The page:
Use this URL to cite or link to this record in EThOS: http://ethos.bl.uk/OrderDetails.do?uin=uk.bl.ethos.721835
Title: Valuing others : moral responsibility and psychopathy
Author: Baxter, James Edward
Awarding Body: University of Leeds
Current Institution: University of Leeds
Date of Award: 2017
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Abstract:
The question of whether psychopaths are morally responsible is a difficult one for philosophers and non-philosophers alike. In comparison to some other forms of mental illness, it is difficult to locate intuitions concerning what our attitudes to psychopaths should be and how they should be treated. This is because, unlike people with some other forms of mental illness, psychopaths (qua psychopaths) do not appear to be mistaken about the facts bearing on their choices, but they do appear to lack understanding of the world in an important way. Working within an understanding of moral responsibility as consisting in responsiveness to reasons, I argue that psychopaths lack responsiveness to certain kinds of reasons and are therefore not morally responsible for failing to act on reasons of these kinds. Based on a review of the empirical evidence, I conclude that psychopaths experience deficiencies of emotional engagement and of empathy, which are the result of events that are not under their control. I argue that these deficiencies lead ‘hardcore’ psychopaths (those at the high end of the scale for the deficiencies in question) to fail to develop the capacity to recognise entities other than themselves as sources of value, and thus to recognise that the rights, interests and concerns of others provide reasons which bear on their choices. These psychopaths are therefore not morally responsible for failing to act on such reasons. Nonetheless, I argue that these reasons apply to psychopaths’ choices in a way that they do not apply, for example, to the choices of non-human animals. Implications of these conclusions include 1) that some reactive attitudes, such as resentment or hurt feelings, are inappropriate when directed at psychopaths, and 2) that some justifications for punishment are unavailable in the case of psychopaths.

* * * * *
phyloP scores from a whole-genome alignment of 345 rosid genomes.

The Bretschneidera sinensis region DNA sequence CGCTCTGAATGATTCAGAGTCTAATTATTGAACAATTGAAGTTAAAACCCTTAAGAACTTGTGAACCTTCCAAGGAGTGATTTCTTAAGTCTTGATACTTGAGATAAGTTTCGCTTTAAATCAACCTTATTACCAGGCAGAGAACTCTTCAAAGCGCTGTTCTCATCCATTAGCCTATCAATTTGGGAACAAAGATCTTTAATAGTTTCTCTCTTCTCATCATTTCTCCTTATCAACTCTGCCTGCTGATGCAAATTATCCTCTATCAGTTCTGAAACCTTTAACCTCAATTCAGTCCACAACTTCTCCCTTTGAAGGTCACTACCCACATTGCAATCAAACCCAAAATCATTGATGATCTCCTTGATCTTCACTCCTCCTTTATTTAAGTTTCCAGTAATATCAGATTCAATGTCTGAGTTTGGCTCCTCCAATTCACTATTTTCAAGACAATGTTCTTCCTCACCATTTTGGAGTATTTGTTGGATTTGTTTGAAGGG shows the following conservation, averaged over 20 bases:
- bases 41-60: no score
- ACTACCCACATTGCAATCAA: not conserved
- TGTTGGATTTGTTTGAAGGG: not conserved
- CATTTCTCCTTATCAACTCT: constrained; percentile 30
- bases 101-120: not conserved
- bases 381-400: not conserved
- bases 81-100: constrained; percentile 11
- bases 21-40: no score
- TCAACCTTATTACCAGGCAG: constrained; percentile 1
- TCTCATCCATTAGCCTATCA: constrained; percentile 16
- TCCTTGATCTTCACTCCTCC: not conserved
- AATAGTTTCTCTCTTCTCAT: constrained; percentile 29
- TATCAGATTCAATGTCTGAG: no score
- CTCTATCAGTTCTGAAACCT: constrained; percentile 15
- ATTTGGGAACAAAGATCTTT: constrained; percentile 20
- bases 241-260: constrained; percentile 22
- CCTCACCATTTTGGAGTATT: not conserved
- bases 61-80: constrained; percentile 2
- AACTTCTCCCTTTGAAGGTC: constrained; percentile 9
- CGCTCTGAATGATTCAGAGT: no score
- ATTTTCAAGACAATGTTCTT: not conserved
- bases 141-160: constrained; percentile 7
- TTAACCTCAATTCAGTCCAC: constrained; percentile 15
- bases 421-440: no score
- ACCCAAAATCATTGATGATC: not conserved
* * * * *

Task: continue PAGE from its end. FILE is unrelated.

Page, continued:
Supervisor: Heuer, Ulrike ; Steward, Helen Sponsor: Not available
Qualification Name: Thesis (Ph.D.) Qualification Level: Doctoral
EThOS ID: uk.bl.ethos.721835  DOI: Not available
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